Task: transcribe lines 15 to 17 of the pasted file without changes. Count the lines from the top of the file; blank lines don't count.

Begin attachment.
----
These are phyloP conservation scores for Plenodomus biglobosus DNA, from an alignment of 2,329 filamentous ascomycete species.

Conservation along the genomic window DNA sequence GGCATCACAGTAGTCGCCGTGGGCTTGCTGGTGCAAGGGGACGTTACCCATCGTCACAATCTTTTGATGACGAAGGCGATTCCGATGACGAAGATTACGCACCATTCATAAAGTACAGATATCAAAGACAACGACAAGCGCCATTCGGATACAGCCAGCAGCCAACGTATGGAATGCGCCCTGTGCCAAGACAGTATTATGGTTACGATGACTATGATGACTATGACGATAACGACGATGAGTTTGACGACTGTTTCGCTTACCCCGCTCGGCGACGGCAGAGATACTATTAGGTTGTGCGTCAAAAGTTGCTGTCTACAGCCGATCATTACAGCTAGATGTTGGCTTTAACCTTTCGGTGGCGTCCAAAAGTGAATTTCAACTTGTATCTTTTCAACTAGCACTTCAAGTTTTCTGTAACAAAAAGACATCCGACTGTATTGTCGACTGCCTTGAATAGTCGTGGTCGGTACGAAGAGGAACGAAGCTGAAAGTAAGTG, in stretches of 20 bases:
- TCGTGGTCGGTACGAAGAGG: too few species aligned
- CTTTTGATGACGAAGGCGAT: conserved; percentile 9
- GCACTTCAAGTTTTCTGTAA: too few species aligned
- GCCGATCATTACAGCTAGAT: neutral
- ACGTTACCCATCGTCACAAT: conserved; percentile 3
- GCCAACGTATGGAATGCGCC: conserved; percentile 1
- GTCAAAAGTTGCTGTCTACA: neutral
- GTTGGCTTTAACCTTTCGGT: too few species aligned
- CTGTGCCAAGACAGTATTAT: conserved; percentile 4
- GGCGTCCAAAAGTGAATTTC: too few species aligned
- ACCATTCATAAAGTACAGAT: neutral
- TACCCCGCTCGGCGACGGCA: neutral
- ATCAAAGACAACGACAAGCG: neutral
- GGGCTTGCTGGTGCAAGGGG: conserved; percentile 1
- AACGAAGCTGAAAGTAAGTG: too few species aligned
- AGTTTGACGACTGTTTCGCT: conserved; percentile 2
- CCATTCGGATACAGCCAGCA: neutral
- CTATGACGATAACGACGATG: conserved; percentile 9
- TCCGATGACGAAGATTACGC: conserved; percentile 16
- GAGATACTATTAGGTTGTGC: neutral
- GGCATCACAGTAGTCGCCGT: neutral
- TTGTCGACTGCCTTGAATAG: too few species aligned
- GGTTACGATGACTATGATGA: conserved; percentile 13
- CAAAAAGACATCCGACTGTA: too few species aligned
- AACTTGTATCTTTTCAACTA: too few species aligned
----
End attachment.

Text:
- ATCAAAGACAACGACAAGCG: neutral
- GGGCTTGCTGGTGCAAGGGG: conserved; percentile 1
- AACGAAGCTGAAAGTAAGTG: too few species aligned